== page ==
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Basic Elements Of The 21 St Century Body Of Knowledge For A Construction Professional: Challenges For Construction Educators

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2005 Annual Conference


Portland, Oregon

Publication Date

June 12, 2005

Start Date

June 12, 2005

End Date

June 15, 2005



Conference Session

Trends in Construction Engineering I

Page Count


Page Numbers

10.248.1 - 10.248.8



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Paper Authors

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Virendra Varma

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NOTE: The first page of text has been automatically extracted and included below in lieu of an abstract

Session 1121

Basic Elements of the 21st Century Body of Knowledge for a Construction Professional: Challenges for Construction Educators

Virendra K. Varma, Ph.D., P.E. Missouri Western State College


The American Society of Civil Engineers has recently released a report, “Civil Engineering Body of Knowledge for the 21st Century: Preparing the Civil Engineer for the Future.” It calls for sweeping changes in the way we will teach and train our future civil engineers. Since civil engineering and construction are closely related, and go hand in hand, it is important to review our current body of knowledge imparted in a four-year graduate of a construction degree program. It is equally important to devise a curriculum suited for a future construction professional that parallels the educational preparation of a future civil engineering graduate. This paper presents the basic elements of a current four-year educational program for a construction professional, and compares with an educational program that would be more suited for a future construction professional. This paper presents a proactive approach to developing broad-based knowledge, requisite skills, attitudes, and integrity in a future construction graduate. It stresses understanding of issues such as 21st century global business economy, and multi-cultural teams; it also lays the foundation for strong understanding of world cultures, languages, and local practices in the context of international collaborations on small to mega construction projects. The future construction professional will be required to be grounded in ethical decision-making, and more versatile in life long learning aspirations. The future role of educators will continue to include characteristics such as scholarly faculty, effective teaching, and practice-oriented teaching and research.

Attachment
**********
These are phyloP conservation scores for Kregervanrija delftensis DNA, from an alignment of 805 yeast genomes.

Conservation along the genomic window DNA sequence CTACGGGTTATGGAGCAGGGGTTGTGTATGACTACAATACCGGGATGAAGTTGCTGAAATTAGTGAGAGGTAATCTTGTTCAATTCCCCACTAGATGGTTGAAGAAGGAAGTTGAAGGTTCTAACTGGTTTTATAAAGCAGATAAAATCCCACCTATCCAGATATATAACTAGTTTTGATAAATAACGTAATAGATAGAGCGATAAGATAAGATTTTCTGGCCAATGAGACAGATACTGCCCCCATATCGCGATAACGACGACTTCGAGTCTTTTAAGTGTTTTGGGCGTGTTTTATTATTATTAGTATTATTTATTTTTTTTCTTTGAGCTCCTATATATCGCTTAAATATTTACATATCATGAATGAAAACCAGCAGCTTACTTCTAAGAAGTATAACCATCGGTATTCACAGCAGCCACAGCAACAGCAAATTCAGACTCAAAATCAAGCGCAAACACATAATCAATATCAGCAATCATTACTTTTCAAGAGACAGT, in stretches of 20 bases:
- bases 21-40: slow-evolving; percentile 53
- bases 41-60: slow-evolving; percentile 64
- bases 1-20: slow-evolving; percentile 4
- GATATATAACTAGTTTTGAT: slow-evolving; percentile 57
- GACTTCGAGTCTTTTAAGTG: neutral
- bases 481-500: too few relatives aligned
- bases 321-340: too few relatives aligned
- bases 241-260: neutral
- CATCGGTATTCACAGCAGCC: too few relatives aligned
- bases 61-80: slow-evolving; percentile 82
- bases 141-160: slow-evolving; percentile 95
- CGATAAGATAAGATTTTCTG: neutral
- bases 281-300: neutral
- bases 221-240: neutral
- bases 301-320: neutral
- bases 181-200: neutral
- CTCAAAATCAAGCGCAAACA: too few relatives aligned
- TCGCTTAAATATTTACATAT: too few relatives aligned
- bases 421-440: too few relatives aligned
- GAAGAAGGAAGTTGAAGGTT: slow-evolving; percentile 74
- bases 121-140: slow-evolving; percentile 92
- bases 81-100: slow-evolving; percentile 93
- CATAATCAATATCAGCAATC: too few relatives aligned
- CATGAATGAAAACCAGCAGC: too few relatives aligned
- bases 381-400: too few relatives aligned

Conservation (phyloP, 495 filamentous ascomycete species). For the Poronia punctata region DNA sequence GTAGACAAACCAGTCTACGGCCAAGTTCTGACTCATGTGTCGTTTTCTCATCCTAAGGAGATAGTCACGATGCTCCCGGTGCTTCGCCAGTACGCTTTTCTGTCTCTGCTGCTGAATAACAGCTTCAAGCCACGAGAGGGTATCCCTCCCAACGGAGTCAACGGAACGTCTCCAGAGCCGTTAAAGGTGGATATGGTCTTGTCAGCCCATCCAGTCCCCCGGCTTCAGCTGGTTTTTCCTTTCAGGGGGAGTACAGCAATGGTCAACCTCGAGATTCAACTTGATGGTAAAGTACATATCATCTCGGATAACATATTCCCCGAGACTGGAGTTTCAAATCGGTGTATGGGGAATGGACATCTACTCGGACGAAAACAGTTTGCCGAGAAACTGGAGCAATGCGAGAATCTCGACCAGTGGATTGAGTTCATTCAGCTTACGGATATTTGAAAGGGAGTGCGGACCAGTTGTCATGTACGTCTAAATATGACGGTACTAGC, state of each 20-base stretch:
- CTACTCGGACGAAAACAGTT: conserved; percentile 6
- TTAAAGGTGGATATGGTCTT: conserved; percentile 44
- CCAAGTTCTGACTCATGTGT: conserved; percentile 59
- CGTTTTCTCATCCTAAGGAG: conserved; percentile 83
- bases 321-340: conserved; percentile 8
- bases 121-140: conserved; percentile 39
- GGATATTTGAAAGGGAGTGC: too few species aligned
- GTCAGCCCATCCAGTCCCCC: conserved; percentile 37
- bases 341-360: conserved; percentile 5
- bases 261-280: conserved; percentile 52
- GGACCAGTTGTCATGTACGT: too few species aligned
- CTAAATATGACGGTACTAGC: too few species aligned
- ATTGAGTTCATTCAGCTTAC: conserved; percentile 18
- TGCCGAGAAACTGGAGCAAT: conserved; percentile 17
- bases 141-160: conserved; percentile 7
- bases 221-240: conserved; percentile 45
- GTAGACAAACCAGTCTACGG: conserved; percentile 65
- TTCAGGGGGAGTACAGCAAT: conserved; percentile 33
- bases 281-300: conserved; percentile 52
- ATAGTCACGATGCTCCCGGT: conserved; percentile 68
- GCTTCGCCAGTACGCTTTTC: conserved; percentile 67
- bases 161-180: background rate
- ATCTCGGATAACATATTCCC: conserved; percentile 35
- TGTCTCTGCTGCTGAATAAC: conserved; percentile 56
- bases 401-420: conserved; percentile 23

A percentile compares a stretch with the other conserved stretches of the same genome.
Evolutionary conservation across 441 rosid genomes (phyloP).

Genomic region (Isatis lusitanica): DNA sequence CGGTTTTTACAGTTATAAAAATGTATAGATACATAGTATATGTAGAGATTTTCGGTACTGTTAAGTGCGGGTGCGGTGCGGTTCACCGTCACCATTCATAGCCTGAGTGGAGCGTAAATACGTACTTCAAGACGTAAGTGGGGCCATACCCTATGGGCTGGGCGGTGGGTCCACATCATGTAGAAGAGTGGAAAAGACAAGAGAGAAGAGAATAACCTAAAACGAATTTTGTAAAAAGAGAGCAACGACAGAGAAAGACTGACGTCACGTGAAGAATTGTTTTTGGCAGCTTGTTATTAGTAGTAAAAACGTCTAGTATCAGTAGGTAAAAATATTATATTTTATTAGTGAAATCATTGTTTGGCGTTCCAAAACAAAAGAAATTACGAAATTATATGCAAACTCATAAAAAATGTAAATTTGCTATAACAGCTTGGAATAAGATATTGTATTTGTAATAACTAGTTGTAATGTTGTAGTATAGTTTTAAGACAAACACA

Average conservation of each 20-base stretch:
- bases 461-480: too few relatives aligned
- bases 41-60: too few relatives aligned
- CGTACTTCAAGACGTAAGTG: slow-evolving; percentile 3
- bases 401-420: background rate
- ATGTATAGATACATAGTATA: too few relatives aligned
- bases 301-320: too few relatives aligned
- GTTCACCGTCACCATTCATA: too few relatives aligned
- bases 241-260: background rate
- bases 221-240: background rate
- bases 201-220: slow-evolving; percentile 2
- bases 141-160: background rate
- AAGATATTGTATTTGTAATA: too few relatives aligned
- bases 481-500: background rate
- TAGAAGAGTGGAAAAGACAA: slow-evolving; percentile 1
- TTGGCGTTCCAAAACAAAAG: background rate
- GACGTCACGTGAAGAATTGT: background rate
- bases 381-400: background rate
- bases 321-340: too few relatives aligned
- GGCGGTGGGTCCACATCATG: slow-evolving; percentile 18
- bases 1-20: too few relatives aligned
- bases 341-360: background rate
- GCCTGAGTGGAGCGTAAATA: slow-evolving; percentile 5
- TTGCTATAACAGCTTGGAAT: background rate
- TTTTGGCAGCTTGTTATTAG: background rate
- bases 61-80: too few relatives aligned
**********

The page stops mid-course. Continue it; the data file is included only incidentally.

Today’s world is a lot different than the world of the yester years, and so are the civil engineering projects. As a result of greater public awareness of the environmental concerns and sustainable development, complexity in design and construction has arisen in virtually all major infrastructure projects. The recently released report of the American Society of Civil Engineers (ASCE), Civil Engineering Body of Knowledge for the 21st Century: Preparing the Civil Engineer for the Future (1) states, “Today’s world is fundamentally challenging the way civil engineering is practiced. Complexity arises in every aspect of projects, from pre-project planning with varied stakeholders to building with minimum environmental and community disturbance.” Aware of these problems of increased complexity of modern-day civil engineering practice, and inadequate academic preparation of BS-degreed civil engineering graduates due to reductions in credit hours required for graduation at colleges and universities, it was determined that the graduates of the current four-year baccalaureate degree programs were ill-prepared for the practice

“Proceedings of the 2005 American Society for Engineering Education Annual Conference & Exposition Copyright©2005, American Society for Engineering Education”

Varma, V. (2005, June), Basic Elements Of The 21 St Century Body Of Knowledge For A Construction Professional: Challenges For Construction Educators Paper presented at 2005 Annual Conference, Portland, Oregon. 10.18260/1-2--15146

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